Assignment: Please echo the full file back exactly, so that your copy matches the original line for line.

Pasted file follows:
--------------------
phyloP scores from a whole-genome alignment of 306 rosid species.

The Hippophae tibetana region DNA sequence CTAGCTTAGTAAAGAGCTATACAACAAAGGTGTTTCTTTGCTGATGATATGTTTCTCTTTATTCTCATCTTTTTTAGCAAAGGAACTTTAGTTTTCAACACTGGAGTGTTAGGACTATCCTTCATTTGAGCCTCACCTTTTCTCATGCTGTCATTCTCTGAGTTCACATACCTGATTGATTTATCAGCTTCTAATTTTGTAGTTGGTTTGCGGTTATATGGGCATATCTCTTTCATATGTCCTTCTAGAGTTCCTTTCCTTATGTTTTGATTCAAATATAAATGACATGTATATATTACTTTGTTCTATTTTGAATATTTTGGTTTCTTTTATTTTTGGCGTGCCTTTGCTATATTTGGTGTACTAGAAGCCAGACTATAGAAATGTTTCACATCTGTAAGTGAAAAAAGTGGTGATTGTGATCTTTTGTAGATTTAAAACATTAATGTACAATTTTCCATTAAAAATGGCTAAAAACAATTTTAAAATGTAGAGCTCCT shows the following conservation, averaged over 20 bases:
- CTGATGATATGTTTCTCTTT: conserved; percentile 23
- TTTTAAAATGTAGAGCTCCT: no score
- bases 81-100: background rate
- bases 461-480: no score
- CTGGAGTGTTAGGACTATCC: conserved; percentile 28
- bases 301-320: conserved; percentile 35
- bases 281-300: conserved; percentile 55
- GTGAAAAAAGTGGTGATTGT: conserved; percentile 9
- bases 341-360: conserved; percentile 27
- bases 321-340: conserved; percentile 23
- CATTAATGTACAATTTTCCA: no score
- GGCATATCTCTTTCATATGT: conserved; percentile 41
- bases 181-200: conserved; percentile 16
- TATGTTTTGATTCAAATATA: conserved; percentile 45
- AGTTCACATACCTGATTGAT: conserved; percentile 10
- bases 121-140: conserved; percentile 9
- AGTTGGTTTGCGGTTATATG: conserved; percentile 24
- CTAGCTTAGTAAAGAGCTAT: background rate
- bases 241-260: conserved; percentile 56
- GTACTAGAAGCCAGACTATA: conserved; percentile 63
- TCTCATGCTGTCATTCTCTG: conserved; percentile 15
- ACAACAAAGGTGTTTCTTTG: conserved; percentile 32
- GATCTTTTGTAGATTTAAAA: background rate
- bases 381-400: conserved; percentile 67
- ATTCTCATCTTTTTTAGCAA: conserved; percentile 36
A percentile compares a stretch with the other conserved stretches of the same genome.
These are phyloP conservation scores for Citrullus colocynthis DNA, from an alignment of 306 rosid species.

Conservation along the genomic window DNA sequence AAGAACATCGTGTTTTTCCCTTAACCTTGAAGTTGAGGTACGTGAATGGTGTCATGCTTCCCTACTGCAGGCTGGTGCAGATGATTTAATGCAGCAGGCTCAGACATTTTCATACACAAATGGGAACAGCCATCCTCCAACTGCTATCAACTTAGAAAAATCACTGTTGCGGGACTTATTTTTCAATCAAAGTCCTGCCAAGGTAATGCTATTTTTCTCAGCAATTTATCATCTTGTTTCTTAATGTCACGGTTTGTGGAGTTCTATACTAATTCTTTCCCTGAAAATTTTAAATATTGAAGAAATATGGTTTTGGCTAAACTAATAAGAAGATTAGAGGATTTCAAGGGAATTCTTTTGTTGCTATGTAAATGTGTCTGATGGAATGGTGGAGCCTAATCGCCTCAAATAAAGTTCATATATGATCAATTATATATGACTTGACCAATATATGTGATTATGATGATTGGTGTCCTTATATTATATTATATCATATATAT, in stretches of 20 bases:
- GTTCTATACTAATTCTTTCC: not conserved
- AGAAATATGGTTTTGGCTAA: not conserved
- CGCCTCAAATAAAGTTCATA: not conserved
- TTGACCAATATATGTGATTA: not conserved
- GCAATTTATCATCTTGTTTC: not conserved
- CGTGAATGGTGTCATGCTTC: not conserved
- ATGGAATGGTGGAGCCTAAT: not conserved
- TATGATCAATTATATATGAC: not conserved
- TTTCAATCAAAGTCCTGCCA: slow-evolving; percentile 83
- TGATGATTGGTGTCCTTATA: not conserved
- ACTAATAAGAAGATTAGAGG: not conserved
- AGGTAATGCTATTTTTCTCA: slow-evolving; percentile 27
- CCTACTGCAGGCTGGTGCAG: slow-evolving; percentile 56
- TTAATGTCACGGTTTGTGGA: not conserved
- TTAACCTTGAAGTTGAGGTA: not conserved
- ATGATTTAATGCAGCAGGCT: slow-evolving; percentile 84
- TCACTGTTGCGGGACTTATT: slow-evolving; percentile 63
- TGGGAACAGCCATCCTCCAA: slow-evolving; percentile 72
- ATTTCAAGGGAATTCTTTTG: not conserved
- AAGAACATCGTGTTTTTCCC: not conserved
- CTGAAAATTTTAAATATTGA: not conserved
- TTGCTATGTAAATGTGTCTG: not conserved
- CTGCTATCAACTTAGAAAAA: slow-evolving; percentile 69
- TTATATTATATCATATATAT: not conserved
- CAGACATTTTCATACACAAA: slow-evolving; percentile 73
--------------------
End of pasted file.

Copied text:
phyloP scores from a whole-genome alignment of 306 rosid species.

The Hippophae tibetana region DNA sequence CTAGCTTAGTAAAGAGCTATACAACAAAGGTGTTTCTTTGCTGATGATATGTTTCTCTTTATTCTCATCTTTTTTAGCAAAGGAACTTTAGTTTTCAACACTGGAGTGTTAGGACTATCCTTCATTTGAGCCTCACCTTTTCTCATGCTGTCATTCTCTGAGTTCACATACCTGATTGATTTATCAGCTTCTAATTTTGTAGTTGGTTTGCGGTTATATGGGCATATCTCTTTCATATGTCCTTCTAGAGTTCCTTTCCTTATGTTTTGATTCAAATATAAATGACATGTATATATTACTTTGTTCTATTTTGAATATTTTGGTTTCTTTTATTTTTGGCGTGCCTTTGCTATATTTGGTGTACTAGAAGCCAGACTATAGAAATGTTTCACATCTGTAAGTGAAAAAAGTGGTGATTGTGATCTTTTGTAGATTTAAAACATTAATGTACAATTTTCCATTAAAAATGGCTAAAAACAATTTTAAAATGTAGAGCTCCT shows the following conservation, averaged over 20 bases:
- CTGATGATATGTTTCTCTTT: conserved; percentile 23
- TTTTAAAATGTAGAGCTCCT: no score
- bases 81-100: background rate
- bases 461-480: no score
- CTGGAGTGTTAGGACTATCC: conserved; percentile 28
- bases 301-320: conserved; percentile 35
- bases 281-300: conserved; percentile 55
- GTGAAAAAAGTGGTGATTGT: conserved; percentile 9
- bases 341-360: conserved; percentile 27
- bases 321-340: conserved; percentile 23
- CATTAATGTACAATTTTCCA: no score
- GGCATATCTCTTTCATATGT: conserved; percentile 41
- bases 181-200: conserved; percentile 16
- TATGTTTTGATTCAAATATA: conserved; percentile 45
- AGTTCACATACCTGATTGAT: conserved; percentile 10
- bases 121-140: conserved; percentile 9
- AGTTGGTTTGCGGTTATATG: conserved; percentile 24
- CTAGCTTAGTAAAGAGCTAT: background rate
- bases 241-260: conserved; percentile 56
- GTACTAGAAGCCAGACTATA: conserved; percentile 63
- TCTCATGCTGTCATTCTCTG: conserved; percentile 15
- ACAACAAAGGTGTTTCTTTG: conserved; percentile 32
- GATCTTTTGTAGATTTAAAA: background rate
- bases 381-400: conserved; percentile 67
- ATTCTCATCTTTTTTAGCAA: conserved; percentile 36
A percentile compares a stretch with the other conserved stretches of the same genome.
These are phyloP conservation scores for Citrullus colocynthis DNA, from an alignment of 306 rosid species.

Conservation along the genomic window DNA sequence AAGAACATCGTGTTTTTCCCTTAACCTTGAAGTTGAGGTACGTGAATGGTGTCATGCTTCCCTACTGCAGGCTGGTGCAGATGATTTAATGCAGCAGGCTCAGACATTTTCATACACAAATGGGAACAGCCATCCTCCAACTGCTATCAACTTAGAAAAATCACTGTTGCGGGACTTATTTTTCAATCAAAGTCCTGCCAAGGTAATGCTATTTTTCTCAGCAATTTATCATCTTGTTTCTTAATGTCACGGTTTGTGGAGTTCTATACTAATTCTTTCCCTGAAAATTTTAAATATTGAAGAAATATGGTTTTGGCTAAACTAATAAGAAGATTAGAGGATTTCAAGGGAATTCTTTTGTTGCTATGTAAATGTGTCTGATGGAATGGTGGAGCCTAATCGCCTCAAATAAAGTTCATATATGATCAATTATATATGACTTGACCAATATATGTGATTATGATGATTGGTGTCCTTATATTATATTATATCATATATAT, in stretches of 20 bases:
- GTTCTATACTAATTCTTTCC: not conserved
- AGAAATATGGTTTTGGCTAA: not conserved
- CGCCTCAAATAAAGTTCATA: not conserved
- TTGACCAATATATGTGATTA: not conserved
- GCAATTTATCATCTTGTTTC: not conserved
- CGTGAATGGTGTCATGCTTC: not conserved
- ATGGAATGGTGGAGCCTAAT: not conserved
- TATGATCAATTATATATGAC: not conserved
- TTTCAATCAAAGTCCTGCCA: slow-evolving; percentile 83
- TGATGATTGGTGTCCTTATA: not conserved
- ACTAATAAGAAGATTAGAGG: not conserved
- AGGTAATGCTATTTTTCTCA: slow-evolving; percentile 27
- CCTACTGCAGGCTGGTGCAG: slow-evolving; percentile 56
- TTAATGTCACGGTTTGTGGA: not conserved
- TTAACCTTGAAGTTGAGGTA: not conserved
- ATGATTTAATGCAGCAGGCT: slow-evolving; percentile 84
- TCACTGTTGCGGGACTTATT: slow-evolving; percentile 63
- TGGGAACAGCCATCCTCCAA: slow-evolving; percentile 72
- ATTTCAAGGGAATTCTTTTG: not conserved
- AAGAACATCGTGTTTTTCCC: not conserved
- CTGAAAATTTTAAATATTGA: not conserved
- TTGCTATGTAAATGTGTCTG: not conserved
- CTGCTATCAACTTAGAAAAA: slow-evolving; percentile 69
- TTATATTATATCATATATAT: not conserved
- CAGACATTTTCATACACAAA: slow-evolving; percentile 73